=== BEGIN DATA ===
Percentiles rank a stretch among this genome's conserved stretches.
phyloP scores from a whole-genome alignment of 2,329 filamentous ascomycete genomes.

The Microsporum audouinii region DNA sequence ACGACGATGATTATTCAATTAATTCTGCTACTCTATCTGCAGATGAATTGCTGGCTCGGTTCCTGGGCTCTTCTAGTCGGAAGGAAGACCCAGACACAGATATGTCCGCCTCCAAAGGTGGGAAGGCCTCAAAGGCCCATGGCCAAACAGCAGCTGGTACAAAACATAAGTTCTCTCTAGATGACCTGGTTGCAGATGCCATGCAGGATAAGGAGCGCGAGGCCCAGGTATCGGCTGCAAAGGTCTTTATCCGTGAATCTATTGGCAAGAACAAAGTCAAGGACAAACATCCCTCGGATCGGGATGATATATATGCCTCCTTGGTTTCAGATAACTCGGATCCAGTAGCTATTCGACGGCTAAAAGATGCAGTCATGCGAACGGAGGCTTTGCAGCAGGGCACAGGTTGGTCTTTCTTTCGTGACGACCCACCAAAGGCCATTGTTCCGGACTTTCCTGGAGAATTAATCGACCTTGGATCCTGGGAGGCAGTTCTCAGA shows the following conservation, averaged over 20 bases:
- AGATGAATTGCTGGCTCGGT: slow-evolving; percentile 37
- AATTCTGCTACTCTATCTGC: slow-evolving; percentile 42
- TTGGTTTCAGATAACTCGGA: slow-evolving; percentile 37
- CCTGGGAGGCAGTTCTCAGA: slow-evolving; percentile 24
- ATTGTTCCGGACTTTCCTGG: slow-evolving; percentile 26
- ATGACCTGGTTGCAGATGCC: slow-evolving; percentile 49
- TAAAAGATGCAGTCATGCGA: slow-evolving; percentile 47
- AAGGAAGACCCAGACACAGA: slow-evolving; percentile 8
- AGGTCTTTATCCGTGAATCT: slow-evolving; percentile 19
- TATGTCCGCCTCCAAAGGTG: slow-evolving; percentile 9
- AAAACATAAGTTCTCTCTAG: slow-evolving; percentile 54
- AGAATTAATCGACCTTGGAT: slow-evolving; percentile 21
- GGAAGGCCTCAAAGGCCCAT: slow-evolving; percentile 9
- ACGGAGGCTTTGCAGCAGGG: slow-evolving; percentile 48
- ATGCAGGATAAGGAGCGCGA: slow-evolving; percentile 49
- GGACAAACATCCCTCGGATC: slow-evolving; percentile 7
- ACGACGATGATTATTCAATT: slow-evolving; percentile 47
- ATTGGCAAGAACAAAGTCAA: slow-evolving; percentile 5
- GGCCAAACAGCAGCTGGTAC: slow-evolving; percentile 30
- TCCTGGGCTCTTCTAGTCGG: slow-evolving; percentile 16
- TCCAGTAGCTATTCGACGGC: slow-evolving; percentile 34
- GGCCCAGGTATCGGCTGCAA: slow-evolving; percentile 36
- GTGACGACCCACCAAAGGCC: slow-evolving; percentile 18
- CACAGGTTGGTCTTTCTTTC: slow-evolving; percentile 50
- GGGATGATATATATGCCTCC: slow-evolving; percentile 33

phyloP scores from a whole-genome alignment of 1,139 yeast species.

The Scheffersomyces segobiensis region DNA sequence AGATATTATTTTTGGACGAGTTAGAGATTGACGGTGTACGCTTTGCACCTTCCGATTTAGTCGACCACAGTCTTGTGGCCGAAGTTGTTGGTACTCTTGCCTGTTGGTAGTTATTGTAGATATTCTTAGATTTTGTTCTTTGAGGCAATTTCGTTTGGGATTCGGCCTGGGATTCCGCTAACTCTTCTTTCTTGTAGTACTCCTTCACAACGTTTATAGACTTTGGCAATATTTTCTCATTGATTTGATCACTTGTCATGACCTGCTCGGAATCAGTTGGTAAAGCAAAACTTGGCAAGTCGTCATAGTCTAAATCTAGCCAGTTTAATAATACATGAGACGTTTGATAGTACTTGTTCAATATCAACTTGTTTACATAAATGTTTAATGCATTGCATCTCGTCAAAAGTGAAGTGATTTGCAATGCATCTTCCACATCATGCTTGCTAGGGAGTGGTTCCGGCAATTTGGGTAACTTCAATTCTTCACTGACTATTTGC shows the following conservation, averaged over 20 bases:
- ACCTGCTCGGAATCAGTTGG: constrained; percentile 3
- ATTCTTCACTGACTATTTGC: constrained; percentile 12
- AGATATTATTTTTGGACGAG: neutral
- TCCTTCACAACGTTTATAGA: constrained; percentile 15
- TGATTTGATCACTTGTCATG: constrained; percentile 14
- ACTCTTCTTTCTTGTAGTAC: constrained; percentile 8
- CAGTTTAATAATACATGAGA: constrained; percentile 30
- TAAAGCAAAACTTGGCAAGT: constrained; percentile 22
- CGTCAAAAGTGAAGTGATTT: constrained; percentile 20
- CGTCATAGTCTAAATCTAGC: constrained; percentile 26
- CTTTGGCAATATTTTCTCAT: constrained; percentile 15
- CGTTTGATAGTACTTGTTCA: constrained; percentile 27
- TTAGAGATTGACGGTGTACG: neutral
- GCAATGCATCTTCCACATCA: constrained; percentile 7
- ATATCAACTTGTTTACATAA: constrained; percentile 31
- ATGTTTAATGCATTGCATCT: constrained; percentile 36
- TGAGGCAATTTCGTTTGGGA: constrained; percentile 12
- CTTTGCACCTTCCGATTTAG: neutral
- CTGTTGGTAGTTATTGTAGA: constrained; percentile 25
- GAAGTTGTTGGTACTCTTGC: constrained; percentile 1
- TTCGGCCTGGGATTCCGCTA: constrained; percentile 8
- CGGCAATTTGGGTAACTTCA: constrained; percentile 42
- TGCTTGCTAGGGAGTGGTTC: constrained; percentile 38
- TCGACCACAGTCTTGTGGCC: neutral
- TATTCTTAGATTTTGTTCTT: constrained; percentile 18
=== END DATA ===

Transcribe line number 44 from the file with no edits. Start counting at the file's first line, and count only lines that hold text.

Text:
- GCAATGCATCTTCCACATCA: constrained; percentile 7